MILESTONE

Business reforms have eased credit access in Kenya - report

Kenya was ranked fourth globally in 2019 on access to credit, this is set to improve

In Summary
  • According to a milestones report on the Ease of Doing Business Reforms, the said reforms have cemented Kenya’s leading position in getting credit.
  • In the reforms , the government recommended sharing of credit information from utility and retail companies to credit reference bureaus.
CS Ministry of East African Community and Regional Development Adan Mohamed, CEO Kenya Private Sector Alliance(KEPSA) Carole Kariuki and PS Ministry of East African Community and Regional Development Kevit Desai go through a booklet containing the reforms on how to do business during a meeting by the Government and private sector stakeholders to access post-pandemic reform achievements at Sarova Panafric Wednesday 09, September
CS Ministry of East African Community and Regional Development Adan Mohamed, CEO Kenya Private Sector Alliance(KEPSA) Carole Kariuki and PS Ministry of East African Community and Regional Development Kevit Desai go through a booklet containing the reforms on how to do business during a meeting by the Government and private sector stakeholders to access post-pandemic reform achievements at Sarova Panafric Wednesday 09, September
Image: WILFRED NYANGARESI

Access to credit has eased in Kenya after the government implemented various reforms to ease doing business last year, according to a review.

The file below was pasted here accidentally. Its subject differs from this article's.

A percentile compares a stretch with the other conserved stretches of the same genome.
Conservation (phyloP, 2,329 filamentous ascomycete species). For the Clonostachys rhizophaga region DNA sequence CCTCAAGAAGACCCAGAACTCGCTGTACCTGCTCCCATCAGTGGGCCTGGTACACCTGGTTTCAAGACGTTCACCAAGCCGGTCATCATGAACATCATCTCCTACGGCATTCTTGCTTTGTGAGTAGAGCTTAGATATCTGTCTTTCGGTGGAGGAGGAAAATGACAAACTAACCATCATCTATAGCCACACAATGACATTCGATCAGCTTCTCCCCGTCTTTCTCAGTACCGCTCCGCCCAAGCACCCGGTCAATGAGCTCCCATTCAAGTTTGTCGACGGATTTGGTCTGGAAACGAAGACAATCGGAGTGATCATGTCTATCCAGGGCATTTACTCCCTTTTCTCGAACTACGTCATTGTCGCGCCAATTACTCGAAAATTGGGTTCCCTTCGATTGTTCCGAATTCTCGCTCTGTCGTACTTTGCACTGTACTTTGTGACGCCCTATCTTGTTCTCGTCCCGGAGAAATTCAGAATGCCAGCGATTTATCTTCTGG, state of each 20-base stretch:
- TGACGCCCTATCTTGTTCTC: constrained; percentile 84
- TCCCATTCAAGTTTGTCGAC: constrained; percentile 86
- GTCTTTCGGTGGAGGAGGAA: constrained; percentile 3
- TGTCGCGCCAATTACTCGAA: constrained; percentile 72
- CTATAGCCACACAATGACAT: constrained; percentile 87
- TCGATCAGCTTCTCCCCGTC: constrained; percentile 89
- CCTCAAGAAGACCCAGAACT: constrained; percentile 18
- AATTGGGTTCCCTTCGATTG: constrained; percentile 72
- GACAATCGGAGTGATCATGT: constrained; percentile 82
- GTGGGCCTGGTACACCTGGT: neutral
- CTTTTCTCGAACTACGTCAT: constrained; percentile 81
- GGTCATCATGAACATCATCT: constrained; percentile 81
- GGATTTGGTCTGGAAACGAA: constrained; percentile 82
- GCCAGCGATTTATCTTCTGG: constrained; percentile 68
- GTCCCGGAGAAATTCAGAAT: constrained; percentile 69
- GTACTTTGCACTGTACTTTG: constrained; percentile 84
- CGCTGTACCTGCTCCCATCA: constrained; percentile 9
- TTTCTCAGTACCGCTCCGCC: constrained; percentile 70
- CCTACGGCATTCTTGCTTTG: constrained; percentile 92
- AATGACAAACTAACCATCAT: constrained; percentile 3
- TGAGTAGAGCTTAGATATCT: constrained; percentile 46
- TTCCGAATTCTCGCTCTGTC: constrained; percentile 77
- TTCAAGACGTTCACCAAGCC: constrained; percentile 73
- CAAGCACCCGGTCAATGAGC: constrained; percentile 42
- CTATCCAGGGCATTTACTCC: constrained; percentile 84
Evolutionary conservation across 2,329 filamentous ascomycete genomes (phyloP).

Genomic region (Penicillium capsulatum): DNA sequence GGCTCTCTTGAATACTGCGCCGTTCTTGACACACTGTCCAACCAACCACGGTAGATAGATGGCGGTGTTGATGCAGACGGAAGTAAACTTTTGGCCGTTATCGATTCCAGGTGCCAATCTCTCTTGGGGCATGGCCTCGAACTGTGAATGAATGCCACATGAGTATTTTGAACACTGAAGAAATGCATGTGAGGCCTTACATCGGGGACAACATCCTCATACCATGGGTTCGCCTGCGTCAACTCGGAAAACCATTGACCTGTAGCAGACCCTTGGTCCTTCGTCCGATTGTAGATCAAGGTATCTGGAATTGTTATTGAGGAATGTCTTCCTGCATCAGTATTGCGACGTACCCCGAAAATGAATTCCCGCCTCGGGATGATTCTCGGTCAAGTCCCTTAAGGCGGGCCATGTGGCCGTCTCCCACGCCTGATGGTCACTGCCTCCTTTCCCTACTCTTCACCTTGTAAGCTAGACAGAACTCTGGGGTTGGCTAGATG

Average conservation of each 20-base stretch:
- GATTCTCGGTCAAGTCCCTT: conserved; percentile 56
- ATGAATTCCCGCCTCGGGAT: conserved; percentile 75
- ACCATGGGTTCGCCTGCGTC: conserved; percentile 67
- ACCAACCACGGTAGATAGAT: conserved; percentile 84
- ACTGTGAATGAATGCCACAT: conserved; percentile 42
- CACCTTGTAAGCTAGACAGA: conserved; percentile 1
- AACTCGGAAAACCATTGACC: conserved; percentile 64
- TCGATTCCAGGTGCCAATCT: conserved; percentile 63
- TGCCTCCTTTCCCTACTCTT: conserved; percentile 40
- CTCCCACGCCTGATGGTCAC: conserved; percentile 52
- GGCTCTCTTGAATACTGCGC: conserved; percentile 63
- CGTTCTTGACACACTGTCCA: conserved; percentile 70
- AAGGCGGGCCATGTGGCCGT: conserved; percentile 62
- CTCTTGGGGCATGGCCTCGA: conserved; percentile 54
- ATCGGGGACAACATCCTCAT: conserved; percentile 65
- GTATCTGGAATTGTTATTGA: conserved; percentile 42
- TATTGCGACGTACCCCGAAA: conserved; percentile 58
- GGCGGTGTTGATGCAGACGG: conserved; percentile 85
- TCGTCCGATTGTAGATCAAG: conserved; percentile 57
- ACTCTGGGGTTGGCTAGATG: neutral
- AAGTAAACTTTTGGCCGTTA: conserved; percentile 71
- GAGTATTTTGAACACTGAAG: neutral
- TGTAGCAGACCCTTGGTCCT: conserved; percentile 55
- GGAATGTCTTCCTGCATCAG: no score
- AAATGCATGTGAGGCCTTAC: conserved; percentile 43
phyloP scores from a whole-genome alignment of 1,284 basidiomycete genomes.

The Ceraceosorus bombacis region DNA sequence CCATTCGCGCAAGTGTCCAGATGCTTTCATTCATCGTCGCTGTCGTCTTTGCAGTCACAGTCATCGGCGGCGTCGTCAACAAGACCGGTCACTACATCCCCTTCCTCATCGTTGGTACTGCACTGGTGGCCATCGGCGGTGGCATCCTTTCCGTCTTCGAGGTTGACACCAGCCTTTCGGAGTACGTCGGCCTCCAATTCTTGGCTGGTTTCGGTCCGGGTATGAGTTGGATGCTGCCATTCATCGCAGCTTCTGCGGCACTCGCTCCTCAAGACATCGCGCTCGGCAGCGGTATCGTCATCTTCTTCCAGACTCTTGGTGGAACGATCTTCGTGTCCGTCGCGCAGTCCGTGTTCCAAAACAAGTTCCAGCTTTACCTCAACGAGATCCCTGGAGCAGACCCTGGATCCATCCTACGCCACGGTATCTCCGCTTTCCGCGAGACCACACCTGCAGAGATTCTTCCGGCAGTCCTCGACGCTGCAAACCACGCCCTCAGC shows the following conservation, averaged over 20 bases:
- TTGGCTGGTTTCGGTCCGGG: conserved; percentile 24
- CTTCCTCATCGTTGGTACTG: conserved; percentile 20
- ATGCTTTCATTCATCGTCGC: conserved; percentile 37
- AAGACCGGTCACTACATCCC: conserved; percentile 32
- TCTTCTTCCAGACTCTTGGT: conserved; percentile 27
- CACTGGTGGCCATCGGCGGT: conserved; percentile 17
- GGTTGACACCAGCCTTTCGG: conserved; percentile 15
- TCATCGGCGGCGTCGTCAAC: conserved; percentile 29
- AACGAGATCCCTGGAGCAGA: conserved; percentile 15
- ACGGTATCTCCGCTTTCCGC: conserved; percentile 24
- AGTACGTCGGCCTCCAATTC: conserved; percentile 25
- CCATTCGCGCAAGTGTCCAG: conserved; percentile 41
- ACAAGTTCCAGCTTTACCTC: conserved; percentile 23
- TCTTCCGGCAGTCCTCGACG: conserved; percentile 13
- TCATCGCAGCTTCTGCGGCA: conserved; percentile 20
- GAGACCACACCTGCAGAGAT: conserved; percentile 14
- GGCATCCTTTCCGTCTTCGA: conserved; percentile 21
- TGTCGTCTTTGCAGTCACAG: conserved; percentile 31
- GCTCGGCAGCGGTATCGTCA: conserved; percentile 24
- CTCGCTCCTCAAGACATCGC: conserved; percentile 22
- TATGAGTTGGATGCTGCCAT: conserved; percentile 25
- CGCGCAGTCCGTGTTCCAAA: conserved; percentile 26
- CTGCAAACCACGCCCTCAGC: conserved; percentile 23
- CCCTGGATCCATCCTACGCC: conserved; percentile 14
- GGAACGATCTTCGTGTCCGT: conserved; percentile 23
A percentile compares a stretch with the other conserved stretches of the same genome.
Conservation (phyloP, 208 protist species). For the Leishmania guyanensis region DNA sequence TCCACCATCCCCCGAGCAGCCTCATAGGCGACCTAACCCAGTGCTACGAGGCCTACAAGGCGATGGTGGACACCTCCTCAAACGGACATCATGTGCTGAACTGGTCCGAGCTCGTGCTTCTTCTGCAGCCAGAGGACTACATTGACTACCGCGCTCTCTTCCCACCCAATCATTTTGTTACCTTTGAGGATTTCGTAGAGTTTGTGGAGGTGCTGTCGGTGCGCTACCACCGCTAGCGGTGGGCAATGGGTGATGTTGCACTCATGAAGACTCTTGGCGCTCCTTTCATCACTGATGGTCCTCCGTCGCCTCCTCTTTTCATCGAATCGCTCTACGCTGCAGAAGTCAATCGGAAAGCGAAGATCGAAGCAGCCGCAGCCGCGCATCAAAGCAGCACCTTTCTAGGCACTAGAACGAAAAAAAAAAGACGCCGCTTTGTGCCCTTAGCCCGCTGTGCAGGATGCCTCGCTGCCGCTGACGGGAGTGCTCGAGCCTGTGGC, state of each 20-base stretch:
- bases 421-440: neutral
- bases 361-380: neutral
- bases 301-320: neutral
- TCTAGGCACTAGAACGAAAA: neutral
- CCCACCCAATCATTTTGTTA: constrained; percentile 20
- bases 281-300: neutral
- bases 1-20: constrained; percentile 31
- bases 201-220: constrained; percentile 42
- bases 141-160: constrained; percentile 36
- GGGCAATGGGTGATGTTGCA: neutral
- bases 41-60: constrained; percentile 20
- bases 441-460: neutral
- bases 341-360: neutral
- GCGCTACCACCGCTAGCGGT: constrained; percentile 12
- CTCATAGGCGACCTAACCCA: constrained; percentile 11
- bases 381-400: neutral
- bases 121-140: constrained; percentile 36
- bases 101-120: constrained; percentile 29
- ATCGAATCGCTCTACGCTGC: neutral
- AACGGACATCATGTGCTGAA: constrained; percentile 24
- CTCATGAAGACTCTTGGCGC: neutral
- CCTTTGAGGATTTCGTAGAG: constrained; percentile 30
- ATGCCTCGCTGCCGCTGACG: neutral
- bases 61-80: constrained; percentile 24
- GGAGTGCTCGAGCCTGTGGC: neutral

The milestones report on the Ease of Doing Business Reforms, says the reforms have cemented Kenya’s leading position in getting credit.

In the reforms , the government recommended sharing of credit information from utility and retail companies to credit reference bureaus for credit scoring purposes.

The credit scoring allows lenders to rate all their borrowers before advancing any loans.

The report also cites the enactment of legislation allowing the sharing of positive and negative credit information and establishing guidelines for the treatment of historical data as a positive reform.

According to Nationa Treasury Cabinet Secretary Ukur Yatani, this allowed for  better lending decisions as financial institutions had access to positive and negative credit information of borrowers.

The government also formulated a legal framework to enable the use of movable assets to access credit.

This eased access to credit as people could get credit from giving items such as livestock  and household items as collateral.

“Previously banks only gave loans to people with land, now you can get a loan using almost any asset as collateral. SMEs are happy that they can now use even crops or livestock to access credit from banks,” said Joshua Oigara, Chairman of Kenya Bankers Association and CEO of Kenya Commercial Bank.

The move saw the number of loans issued against movable assets such as household items, crops, livestock and bank accounts increase by 61.1 percent in the six months to June.

Kenya was ranked fourth globally in 2019 on access to credit from position 13 in 2014 , according to the World Bank's Ease of Doing Business Report.

The ranking of economies on the ease of getting credit is determined by sorting their scores for getting credit.

These scores are the sum of the scores for the strength of legal rights index and the depth of credit information index.

The country improved across three indicators with the strength of legal rights index rising from  10 in 2014) to 11 in 2019; the depth of credit information index doubled from four to eight; and credit bureau coverage increased eightfold from 4.7 per cent of adults covered (2014) to 36.4 per cent (2019).

The milestones report notes that with the reforms Kenya is on its way to being a global leader in credit access.

It notes that key priority areas for the growth of access to credit going forward are strengthening the framework on access to credit for SMEs and lowering the cost of credit.